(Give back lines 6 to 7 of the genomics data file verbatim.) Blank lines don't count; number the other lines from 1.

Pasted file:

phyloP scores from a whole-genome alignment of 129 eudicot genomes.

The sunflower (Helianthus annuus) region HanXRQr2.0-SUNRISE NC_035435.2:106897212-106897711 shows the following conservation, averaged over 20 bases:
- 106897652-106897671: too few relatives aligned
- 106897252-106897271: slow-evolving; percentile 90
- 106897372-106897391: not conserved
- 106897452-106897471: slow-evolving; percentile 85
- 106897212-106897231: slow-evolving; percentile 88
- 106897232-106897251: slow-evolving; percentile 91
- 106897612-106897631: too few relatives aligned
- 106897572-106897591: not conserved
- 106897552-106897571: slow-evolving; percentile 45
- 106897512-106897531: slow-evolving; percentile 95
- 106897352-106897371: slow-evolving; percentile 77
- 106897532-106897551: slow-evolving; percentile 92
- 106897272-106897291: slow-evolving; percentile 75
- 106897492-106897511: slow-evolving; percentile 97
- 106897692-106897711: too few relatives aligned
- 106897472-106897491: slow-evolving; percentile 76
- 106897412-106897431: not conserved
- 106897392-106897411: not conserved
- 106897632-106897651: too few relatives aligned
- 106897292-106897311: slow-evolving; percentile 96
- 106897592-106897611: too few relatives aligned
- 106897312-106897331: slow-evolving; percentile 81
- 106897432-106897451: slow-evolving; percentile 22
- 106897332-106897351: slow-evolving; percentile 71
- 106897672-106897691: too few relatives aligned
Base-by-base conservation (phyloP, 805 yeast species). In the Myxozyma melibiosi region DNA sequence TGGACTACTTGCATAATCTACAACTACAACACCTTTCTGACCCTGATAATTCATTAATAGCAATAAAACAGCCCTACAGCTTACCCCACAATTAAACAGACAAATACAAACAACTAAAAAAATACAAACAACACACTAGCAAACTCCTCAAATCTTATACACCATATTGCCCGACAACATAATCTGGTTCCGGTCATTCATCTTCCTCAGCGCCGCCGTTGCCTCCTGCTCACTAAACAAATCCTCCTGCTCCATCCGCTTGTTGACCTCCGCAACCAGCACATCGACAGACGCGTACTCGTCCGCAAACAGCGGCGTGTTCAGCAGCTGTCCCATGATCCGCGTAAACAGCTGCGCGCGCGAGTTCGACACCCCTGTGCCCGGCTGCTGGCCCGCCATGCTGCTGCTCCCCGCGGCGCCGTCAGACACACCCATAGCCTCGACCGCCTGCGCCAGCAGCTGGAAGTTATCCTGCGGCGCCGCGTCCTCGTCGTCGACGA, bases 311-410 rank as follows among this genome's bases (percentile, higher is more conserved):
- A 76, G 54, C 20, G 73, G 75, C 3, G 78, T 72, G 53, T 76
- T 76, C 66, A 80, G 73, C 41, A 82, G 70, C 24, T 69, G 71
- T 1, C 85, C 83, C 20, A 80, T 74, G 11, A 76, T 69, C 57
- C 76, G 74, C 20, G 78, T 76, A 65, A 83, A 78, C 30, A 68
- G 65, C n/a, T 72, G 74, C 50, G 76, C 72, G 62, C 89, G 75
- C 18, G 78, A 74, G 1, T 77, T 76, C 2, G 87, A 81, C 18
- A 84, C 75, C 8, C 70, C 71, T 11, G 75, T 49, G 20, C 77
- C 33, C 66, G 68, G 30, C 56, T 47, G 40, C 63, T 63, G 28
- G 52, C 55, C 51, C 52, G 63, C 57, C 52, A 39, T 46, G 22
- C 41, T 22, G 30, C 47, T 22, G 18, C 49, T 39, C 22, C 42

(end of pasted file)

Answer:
- 106897452-106897471: slow-evolving; percentile 85
- 106897212-106897231: slow-evolving; percentile 88